Life in Lockdown at ToyDrop Towers

23rd June 2020

Words by Anna Whitaker // Photos by Thom & Anna Whitaker

Three months in and what a ride. You may have noticed I’ve been laying low for a while now, trying to juggle life in lockdown, including the day job, the boys, some 50s housewifery and ToyDrop, which inevitably took the hit. But as of a few weeks ago, things started to change. 

First, we got our nanny back, which was by far the most amazing thing that could have happened at that point. We were totally broken. It’s been amazing spending this time with the boys but my God, when you’re both working parents, up against it with deadlines and about ten million ZOOM calls a day, it’s just relentless (of course, you know this). I don’t know who was happier the first day our beloved Stacy took them off our hands. They’ve come home every day since, so much brighter, sweeter and happier, knowing they’re getting someone’s full attention. It’s also helped us to improve just about everything we’re doing, including our parenting. 

A few weeks after that, however, I was furloughed. We considered cutting our nanny costs out for about three seconds, before deciding just to reduce her hours a bit. She’s now doing 9-2 Monday to Thursday so I can have a bit of a breather, get back into my ToyDrop headspace…and of course, do some more housewifery.  

But instead of talking about how things are right now, I want to go back to the start. To March 2020, just before lockdown began. To the time when we thought it would all blow over in a few weeks then life would go back to normal. Oh, how wrong we were. If anything, this is an exercise in catharsis for me, to take a moment to reflect over the last few months; what we’ve experienced, what we’ve missed, what we’ve learnt and how we’ve grown. It’s something I hope to look back on fondly and talk to the kids, and maybe the grandkids, about when I’m on my rocking chair in the fresh air reminiscing for the 700th time about how “we weren’t allowed outside in our day”.

We watched Boris give his speech on March 22nd. My Dad’s birthday. “Stay home. Save lives.” chimed out with a kind of Orwellian alarm that left us silent, anxious, weirdly calm. For hubs and I, I mean. The boys were bouncing off the walls as per usual, shouting, screaming, smashing stuff.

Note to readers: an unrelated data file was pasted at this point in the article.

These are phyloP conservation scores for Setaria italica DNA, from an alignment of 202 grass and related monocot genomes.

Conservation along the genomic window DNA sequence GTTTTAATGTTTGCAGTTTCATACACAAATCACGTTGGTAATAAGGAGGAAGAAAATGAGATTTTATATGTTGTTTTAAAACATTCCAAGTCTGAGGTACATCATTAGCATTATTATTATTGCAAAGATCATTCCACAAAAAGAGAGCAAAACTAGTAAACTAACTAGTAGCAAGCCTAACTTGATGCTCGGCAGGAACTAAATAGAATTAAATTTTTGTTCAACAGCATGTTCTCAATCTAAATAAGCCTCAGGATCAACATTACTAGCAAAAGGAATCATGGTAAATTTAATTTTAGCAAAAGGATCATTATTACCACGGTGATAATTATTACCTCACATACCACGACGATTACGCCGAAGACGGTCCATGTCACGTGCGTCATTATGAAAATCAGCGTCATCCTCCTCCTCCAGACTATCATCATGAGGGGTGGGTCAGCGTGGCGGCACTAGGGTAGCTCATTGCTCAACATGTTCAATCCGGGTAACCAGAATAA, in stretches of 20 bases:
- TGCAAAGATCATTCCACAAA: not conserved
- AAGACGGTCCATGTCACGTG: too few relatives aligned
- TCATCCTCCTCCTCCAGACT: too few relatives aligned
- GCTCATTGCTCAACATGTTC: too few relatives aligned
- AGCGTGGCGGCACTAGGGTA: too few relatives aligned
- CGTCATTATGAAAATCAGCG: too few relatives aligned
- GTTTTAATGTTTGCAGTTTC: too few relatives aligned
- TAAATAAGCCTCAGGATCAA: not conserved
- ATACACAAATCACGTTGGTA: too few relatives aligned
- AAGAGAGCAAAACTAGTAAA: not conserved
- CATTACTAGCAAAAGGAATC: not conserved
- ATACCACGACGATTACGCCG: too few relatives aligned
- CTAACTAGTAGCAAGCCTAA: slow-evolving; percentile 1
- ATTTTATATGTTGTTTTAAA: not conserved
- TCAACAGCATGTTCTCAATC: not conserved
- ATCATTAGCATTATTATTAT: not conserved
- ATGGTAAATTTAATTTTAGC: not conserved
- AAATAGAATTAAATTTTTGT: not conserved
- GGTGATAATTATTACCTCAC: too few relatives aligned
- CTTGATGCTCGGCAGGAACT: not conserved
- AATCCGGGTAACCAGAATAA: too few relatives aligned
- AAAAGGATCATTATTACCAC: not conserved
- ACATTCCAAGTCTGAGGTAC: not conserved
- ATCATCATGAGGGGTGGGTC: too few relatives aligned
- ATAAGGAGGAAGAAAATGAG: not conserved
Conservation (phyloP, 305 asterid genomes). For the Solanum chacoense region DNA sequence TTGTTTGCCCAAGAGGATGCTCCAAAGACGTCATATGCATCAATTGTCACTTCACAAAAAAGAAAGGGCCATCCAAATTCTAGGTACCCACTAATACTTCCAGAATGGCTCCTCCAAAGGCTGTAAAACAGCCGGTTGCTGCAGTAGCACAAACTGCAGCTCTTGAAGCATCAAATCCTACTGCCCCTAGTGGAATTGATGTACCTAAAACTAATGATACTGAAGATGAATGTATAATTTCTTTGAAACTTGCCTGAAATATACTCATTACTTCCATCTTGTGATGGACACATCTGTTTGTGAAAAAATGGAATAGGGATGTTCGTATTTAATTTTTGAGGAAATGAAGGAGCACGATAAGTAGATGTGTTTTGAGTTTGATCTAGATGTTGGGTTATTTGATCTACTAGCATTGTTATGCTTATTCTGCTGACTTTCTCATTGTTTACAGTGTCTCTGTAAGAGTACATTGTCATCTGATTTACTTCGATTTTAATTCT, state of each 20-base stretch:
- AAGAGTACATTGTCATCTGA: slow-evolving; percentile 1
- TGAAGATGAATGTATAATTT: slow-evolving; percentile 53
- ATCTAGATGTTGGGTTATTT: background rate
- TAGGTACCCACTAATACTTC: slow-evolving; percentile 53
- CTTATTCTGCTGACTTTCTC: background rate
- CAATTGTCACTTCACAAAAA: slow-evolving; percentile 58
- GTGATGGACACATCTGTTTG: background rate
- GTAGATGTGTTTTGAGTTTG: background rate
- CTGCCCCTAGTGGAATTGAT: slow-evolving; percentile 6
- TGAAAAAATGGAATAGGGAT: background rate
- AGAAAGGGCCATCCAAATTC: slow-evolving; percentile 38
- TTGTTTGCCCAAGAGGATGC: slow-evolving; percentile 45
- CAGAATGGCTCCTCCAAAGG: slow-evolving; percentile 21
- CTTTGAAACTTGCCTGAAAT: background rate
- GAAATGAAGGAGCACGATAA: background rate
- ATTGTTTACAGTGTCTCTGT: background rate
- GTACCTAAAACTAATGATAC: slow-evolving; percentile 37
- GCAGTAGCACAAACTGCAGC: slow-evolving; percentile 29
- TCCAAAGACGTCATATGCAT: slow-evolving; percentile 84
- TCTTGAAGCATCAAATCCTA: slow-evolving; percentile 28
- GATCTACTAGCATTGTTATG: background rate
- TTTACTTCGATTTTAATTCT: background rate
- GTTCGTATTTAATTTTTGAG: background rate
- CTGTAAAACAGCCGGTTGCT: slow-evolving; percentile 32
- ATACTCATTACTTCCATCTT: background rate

The first week of trying to manage them (and the insane home-preschool schedule) alongside two full-time jobs took some getting used to. We worked out a routine pretty quickly, with days split into three-hour chunks starting at 7 am so we could have six hours to work and six with the boys. We’d finish off after they were asleep, making up the deficit when needed. Aside from a few teething problems, it was fine for a few weeks. Our employers were super supportive and doing everything they could to keep us happy at home in these ‘unprecedented times’. We were hyper-aware of how lucky we were.

And then the reality of working in advertising started to rear its head again. Clients were making more demands, changing deadlines, putting in meetings when you couldn’t have meetings. The wheels were starting to fall off.

I think before I had kids, I definitely thought you could just sit them in front of the TV while you worked. Turns out I was very wrong. One early lesson was that little boys are basically labrador puppies. They need constant food, constant exercise and constant love and attention. None of these are possible when you’re on a work call. In fact, most work calls were ZOOM-bombed by these (often naked) children, who were either trying to throw each other down the stairs or doing a poo on the floor somewhere. My professional career, as I knew it, was tanking hard. 

But we got through it for a full seven weeks and as far as we know, didn’t get sick. Touch wood. I had a week of needing to breathe extra deeply, which was weird and might have been it, and Stacy is convinced she had it back in February so perhaps we have. Who knows? It’s just mad to think that up to 80% of cases could be totally asymptomatic. By my calculations, that means everyone should have had it by now. Especially if you were travelling on the rush hour tubes in February or March.